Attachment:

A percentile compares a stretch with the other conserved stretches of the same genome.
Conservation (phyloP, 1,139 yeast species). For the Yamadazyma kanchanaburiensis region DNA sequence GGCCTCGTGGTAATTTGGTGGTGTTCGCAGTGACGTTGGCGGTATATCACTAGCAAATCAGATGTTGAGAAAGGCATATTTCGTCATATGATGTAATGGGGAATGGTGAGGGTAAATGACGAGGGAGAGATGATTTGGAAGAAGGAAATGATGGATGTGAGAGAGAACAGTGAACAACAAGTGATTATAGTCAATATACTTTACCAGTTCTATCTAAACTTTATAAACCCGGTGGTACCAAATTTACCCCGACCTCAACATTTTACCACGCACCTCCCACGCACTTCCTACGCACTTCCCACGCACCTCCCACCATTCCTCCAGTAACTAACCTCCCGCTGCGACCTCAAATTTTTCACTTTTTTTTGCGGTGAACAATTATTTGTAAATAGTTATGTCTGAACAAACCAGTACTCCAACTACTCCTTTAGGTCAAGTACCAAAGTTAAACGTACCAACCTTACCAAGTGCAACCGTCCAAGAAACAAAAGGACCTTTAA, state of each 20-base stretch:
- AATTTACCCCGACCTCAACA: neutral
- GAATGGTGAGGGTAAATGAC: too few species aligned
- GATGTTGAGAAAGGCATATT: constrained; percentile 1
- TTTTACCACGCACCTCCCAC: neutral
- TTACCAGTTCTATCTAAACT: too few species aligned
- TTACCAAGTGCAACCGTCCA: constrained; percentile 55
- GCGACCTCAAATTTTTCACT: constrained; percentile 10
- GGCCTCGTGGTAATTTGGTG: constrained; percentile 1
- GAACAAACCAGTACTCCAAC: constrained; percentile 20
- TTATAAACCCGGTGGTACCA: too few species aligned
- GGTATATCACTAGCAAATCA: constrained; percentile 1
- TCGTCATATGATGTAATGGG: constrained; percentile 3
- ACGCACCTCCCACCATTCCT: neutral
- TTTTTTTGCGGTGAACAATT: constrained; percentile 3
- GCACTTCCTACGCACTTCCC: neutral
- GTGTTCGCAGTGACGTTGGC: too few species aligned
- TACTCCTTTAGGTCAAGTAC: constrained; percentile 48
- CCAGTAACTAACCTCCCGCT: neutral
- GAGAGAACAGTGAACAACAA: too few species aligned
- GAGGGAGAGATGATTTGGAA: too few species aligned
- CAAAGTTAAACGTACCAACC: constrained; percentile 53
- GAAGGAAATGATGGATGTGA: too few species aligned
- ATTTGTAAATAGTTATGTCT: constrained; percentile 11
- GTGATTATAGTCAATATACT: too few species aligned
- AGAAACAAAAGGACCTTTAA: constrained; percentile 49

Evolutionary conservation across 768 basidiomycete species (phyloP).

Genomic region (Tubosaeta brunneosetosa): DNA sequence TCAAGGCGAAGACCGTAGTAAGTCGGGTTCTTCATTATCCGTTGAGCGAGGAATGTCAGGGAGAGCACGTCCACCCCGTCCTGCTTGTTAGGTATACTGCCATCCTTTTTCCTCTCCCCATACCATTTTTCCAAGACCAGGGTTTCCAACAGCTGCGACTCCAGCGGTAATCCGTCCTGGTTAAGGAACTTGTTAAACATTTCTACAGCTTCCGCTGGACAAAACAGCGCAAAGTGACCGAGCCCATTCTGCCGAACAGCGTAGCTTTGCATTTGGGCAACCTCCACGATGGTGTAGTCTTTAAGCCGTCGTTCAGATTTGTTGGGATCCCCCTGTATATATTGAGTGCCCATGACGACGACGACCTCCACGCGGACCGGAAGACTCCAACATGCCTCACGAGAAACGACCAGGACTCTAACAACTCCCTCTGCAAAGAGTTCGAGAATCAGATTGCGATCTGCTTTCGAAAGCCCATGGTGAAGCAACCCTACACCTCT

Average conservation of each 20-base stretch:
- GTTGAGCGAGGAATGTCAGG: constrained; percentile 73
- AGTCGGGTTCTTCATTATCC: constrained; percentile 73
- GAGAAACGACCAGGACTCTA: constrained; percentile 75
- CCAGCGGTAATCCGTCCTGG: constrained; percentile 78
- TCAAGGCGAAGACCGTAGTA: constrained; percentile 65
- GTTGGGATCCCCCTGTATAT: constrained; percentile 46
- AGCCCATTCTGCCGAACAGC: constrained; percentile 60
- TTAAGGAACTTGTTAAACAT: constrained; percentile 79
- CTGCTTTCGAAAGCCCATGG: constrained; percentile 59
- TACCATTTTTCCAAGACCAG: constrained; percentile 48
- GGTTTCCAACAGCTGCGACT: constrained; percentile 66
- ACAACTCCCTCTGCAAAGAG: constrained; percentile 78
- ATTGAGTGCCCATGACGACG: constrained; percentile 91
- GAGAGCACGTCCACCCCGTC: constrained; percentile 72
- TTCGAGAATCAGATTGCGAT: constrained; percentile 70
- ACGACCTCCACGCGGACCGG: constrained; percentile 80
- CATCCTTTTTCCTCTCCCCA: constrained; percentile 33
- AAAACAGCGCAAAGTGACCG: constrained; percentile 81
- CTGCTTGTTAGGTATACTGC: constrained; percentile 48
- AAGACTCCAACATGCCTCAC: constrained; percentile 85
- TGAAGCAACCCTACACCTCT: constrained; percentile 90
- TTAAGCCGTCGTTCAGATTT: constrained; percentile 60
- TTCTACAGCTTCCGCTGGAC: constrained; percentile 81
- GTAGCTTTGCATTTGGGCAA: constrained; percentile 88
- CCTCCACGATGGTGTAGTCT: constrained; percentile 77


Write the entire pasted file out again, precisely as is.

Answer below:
A percentile compares a stretch with the other conserved stretches of the same genome.
Conservation (phyloP, 1,139 yeast species). For the Yamadazyma kanchanaburiensis region DNA sequence GGCCTCGTGGTAATTTGGTGGTGTTCGCAGTGACGTTGGCGGTATATCACTAGCAAATCAGATGTTGAGAAAGGCATATTTCGTCATATGATGTAATGGGGAATGGTGAGGGTAAATGACGAGGGAGAGATGATTTGGAAGAAGGAAATGATGGATGTGAGAGAGAACAGTGAACAACAAGTGATTATAGTCAATATACTTTACCAGTTCTATCTAAACTTTATAAACCCGGTGGTACCAAATTTACCCCGACCTCAACATTTTACCACGCACCTCCCACGCACTTCCTACGCACTTCCCACGCACCTCCCACCATTCCTCCAGTAACTAACCTCCCGCTGCGACCTCAAATTTTTCACTTTTTTTTGCGGTGAACAATTATTTGTAAATAGTTATGTCTGAACAAACCAGTACTCCAACTACTCCTTTAGGTCAAGTACCAAAGTTAAACGTACCAACCTTACCAAGTGCAACCGTCCAAGAAACAAAAGGACCTTTAA, state of each 20-base stretch:
- AATTTACCCCGACCTCAACA: neutral
- GAATGGTGAGGGTAAATGAC: too few species aligned
- GATGTTGAGAAAGGCATATT: constrained; percentile 1
- TTTTACCACGCACCTCCCAC: neutral
- TTACCAGTTCTATCTAAACT: too few species aligned
- TTACCAAGTGCAACCGTCCA: constrained; percentile 55
- GCGACCTCAAATTTTTCACT: constrained; percentile 10
- GGCCTCGTGGTAATTTGGTG: constrained; percentile 1
- GAACAAACCAGTACTCCAAC: constrained; percentile 20
- TTATAAACCCGGTGGTACCA: too few species aligned
- GGTATATCACTAGCAAATCA: constrained; percentile 1
- TCGTCATATGATGTAATGGG: constrained; percentile 3
- ACGCACCTCCCACCATTCCT: neutral
- TTTTTTTGCGGTGAACAATT: constrained; percentile 3
- GCACTTCCTACGCACTTCCC: neutral
- GTGTTCGCAGTGACGTTGGC: too few species aligned
- TACTCCTTTAGGTCAAGTAC: constrained; percentile 48
- CCAGTAACTAACCTCCCGCT: neutral
- GAGAGAACAGTGAACAACAA: too few species aligned
- GAGGGAGAGATGATTTGGAA: too few species aligned
- CAAAGTTAAACGTACCAACC: constrained; percentile 53
- GAAGGAAATGATGGATGTGA: too few species aligned
- ATTTGTAAATAGTTATGTCT: constrained; percentile 11
- GTGATTATAGTCAATATACT: too few species aligned
- AGAAACAAAAGGACCTTTAA: constrained; percentile 49

Evolutionary conservation across 768 basidiomycete species (phyloP).

Genomic region (Tubosaeta brunneosetosa): DNA sequence TCAAGGCGAAGACCGTAGTAAGTCGGGTTCTTCATTATCCGTTGAGCGAGGAATGTCAGGGAGAGCACGTCCACCCCGTCCTGCTTGTTAGGTATACTGCCATCCTTTTTCCTCTCCCCATACCATTTTTCCAAGACCAGGGTTTCCAACAGCTGCGACTCCAGCGGTAATCCGTCCTGGTTAAGGAACTTGTTAAACATTTCTACAGCTTCCGCTGGACAAAACAGCGCAAAGTGACCGAGCCCATTCTGCCGAACAGCGTAGCTTTGCATTTGGGCAACCTCCACGATGGTGTAGTCTTTAAGCCGTCGTTCAGATTTGTTGGGATCCCCCTGTATATATTGAGTGCCCATGACGACGACGACCTCCACGCGGACCGGAAGACTCCAACATGCCTCACGAGAAACGACCAGGACTCTAACAACTCCCTCTGCAAAGAGTTCGAGAATCAGATTGCGATCTGCTTTCGAAAGCCCATGGTGAAGCAACCCTACACCTCT

Average conservation of each 20-base stretch:
- GTTGAGCGAGGAATGTCAGG: constrained; percentile 73
- AGTCGGGTTCTTCATTATCC: constrained; percentile 73
- GAGAAACGACCAGGACTCTA: constrained; percentile 75
- CCAGCGGTAATCCGTCCTGG: constrained; percentile 78
- TCAAGGCGAAGACCGTAGTA: constrained; percentile 65
- GTTGGGATCCCCCTGTATAT: constrained; percentile 46
- AGCCCATTCTGCCGAACAGC: constrained; percentile 60
- TTAAGGAACTTGTTAAACAT: constrained; percentile 79
- CTGCTTTCGAAAGCCCATGG: constrained; percentile 59
- TACCATTTTTCCAAGACCAG: constrained; percentile 48
- GGTTTCCAACAGCTGCGACT: constrained; percentile 66
- ACAACTCCCTCTGCAAAGAG: constrained; percentile 78
- ATTGAGTGCCCATGACGACG: constrained; percentile 91
- GAGAGCACGTCCACCCCGTC: constrained; percentile 72
- TTCGAGAATCAGATTGCGAT: constrained; percentile 70
- ACGACCTCCACGCGGACCGG: constrained; percentile 80
- CATCCTTTTTCCTCTCCCCA: constrained; percentile 33
- AAAACAGCGCAAAGTGACCG: constrained; percentile 81
- CTGCTTGTTAGGTATACTGC: constrained; percentile 48
- AAGACTCCAACATGCCTCAC: constrained; percentile 85
- TGAAGCAACCCTACACCTCT: constrained; percentile 90
- TTAAGCCGTCGTTCAGATTT: constrained; percentile 60
- TTCTACAGCTTCCGCTGGAC: constrained; percentile 81
- GTAGCTTTGCATTTGGGCAA: constrained; percentile 88
- CCTCCACGATGGTGTAGTCT: constrained; percentile 77